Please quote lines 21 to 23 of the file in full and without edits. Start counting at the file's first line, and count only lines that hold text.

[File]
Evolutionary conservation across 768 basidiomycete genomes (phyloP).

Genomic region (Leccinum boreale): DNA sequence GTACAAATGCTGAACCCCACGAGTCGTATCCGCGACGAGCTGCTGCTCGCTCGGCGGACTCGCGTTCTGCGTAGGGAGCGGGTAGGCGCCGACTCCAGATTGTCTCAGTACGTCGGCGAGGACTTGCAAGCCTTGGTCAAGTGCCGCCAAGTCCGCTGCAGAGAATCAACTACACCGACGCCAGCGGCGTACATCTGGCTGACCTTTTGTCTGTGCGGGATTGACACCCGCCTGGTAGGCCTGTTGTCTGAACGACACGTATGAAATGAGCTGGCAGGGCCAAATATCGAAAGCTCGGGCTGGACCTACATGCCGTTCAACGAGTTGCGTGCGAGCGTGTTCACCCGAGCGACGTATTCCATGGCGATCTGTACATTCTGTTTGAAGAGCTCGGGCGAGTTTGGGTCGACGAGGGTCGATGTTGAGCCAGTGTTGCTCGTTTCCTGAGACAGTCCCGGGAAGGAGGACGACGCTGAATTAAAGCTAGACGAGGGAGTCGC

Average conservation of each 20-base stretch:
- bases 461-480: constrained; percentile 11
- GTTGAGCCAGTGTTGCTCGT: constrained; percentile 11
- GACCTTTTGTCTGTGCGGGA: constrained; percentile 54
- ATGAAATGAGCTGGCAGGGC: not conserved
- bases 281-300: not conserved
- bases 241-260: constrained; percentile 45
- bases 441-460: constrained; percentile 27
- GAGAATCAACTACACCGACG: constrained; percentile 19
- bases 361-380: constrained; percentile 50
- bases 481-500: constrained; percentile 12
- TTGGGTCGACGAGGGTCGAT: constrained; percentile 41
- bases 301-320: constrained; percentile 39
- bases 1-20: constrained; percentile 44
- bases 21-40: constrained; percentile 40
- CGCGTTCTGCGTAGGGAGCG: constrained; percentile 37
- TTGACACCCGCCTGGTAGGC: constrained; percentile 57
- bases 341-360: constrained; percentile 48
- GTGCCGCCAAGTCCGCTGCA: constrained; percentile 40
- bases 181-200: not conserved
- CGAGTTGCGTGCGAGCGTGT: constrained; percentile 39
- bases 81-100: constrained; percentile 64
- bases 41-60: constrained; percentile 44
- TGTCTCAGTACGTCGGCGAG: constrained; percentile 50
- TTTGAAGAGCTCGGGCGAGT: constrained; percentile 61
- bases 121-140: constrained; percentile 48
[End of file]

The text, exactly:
- GTGCCGCCAAGTCCGCTGCA: constrained; percentile 40
- bases 181-200: not conserved
- CGAGTTGCGTGCGAGCGTGT: constrained; percentile 39